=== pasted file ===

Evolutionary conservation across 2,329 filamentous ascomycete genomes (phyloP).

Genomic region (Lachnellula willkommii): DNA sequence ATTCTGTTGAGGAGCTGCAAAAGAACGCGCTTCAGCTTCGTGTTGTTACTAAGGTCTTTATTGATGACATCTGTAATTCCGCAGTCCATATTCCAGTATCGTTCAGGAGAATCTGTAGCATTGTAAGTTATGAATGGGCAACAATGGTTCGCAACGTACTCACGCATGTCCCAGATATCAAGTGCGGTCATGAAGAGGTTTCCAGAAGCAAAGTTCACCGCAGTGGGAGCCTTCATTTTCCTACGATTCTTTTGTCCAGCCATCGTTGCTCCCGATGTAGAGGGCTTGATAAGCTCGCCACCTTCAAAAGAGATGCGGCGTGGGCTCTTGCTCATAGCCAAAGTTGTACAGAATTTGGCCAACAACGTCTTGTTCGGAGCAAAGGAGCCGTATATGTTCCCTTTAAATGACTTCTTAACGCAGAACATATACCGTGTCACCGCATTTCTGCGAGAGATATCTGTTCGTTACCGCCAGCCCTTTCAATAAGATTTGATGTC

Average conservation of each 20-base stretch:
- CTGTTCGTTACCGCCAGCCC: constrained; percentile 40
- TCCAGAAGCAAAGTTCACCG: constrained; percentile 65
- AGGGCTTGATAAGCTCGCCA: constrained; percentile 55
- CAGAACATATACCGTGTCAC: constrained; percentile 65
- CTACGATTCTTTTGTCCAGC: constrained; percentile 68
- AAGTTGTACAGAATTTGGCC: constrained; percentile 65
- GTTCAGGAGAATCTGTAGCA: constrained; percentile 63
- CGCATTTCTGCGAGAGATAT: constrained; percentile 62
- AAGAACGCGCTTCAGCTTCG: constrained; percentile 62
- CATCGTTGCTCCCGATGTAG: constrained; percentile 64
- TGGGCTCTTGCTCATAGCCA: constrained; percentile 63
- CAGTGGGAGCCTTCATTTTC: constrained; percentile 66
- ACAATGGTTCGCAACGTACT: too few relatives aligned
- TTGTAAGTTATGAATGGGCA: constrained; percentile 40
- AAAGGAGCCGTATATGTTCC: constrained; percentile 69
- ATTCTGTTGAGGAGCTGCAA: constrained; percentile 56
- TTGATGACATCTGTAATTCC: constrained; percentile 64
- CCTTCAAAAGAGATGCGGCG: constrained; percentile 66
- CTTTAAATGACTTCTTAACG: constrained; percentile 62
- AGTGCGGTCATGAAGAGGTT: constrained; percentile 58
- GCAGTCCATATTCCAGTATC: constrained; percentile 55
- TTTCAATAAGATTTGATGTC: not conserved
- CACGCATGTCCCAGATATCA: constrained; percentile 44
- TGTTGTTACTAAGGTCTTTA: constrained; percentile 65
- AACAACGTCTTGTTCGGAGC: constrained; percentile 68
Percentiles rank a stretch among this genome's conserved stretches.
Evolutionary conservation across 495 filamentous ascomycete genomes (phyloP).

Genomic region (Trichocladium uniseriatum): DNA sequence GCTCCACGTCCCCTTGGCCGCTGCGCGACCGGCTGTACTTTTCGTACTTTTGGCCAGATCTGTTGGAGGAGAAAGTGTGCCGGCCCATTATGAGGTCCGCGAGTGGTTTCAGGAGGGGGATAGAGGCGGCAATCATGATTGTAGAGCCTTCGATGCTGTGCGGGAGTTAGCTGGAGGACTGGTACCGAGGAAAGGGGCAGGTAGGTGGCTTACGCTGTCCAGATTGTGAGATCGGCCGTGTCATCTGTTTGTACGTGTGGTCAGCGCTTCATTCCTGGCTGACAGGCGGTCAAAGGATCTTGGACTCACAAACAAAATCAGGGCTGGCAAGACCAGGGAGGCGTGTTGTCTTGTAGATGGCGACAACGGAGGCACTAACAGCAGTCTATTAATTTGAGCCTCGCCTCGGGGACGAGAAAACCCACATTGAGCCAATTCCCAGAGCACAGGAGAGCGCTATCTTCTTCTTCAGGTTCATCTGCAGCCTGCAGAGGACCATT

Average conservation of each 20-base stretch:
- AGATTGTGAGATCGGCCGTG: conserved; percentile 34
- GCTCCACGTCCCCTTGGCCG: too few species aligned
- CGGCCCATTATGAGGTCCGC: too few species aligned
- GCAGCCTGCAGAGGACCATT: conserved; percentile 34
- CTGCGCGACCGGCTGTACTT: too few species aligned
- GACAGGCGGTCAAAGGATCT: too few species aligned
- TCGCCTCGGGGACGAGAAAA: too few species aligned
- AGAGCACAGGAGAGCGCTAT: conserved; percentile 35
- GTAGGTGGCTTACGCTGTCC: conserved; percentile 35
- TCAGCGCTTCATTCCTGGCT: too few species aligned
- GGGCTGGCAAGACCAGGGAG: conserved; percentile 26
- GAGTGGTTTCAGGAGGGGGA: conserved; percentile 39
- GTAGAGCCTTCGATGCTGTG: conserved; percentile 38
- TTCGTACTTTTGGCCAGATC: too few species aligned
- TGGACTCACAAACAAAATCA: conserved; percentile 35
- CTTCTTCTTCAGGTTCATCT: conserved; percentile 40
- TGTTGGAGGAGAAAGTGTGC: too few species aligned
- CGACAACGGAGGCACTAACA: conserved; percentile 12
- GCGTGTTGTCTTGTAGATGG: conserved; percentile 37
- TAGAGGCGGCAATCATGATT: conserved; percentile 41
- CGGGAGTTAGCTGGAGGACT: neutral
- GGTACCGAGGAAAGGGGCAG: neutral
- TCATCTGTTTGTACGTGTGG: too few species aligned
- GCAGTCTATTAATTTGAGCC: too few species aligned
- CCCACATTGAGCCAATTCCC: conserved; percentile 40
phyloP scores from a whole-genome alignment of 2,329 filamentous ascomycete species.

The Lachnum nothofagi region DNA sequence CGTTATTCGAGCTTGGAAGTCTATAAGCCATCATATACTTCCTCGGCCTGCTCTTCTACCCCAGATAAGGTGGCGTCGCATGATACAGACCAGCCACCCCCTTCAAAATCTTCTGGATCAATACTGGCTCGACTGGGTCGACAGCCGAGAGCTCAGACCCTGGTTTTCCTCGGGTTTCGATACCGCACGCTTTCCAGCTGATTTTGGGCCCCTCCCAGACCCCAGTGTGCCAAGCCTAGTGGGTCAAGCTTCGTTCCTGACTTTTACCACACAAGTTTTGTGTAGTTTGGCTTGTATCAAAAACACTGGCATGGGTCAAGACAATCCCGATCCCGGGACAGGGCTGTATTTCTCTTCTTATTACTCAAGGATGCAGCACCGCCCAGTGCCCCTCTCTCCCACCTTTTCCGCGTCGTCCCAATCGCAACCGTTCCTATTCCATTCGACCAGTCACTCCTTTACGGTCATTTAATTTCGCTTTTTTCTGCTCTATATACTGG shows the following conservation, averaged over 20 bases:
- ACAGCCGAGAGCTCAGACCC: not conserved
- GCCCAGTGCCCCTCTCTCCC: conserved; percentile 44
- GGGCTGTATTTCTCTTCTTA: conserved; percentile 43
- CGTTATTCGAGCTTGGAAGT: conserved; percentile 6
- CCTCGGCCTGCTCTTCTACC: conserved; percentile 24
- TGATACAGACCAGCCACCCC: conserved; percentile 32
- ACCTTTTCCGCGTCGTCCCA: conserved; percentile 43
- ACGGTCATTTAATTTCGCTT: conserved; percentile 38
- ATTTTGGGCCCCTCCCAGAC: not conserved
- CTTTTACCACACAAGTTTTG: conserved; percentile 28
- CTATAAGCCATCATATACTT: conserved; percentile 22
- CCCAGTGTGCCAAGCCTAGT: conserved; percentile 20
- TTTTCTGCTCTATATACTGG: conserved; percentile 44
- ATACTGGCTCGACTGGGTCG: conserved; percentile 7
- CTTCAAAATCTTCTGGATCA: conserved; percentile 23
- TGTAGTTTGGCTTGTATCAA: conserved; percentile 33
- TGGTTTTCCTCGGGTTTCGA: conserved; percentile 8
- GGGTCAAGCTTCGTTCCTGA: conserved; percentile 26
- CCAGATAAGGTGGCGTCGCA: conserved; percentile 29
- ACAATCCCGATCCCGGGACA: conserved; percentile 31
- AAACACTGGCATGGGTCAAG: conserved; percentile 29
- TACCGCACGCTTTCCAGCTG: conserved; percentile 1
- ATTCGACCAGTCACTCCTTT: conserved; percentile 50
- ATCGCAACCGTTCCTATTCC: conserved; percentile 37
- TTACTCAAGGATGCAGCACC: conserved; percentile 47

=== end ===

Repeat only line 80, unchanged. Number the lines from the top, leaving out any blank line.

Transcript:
- AAACACTGGCATGGGTCAAG: conserved; percentile 29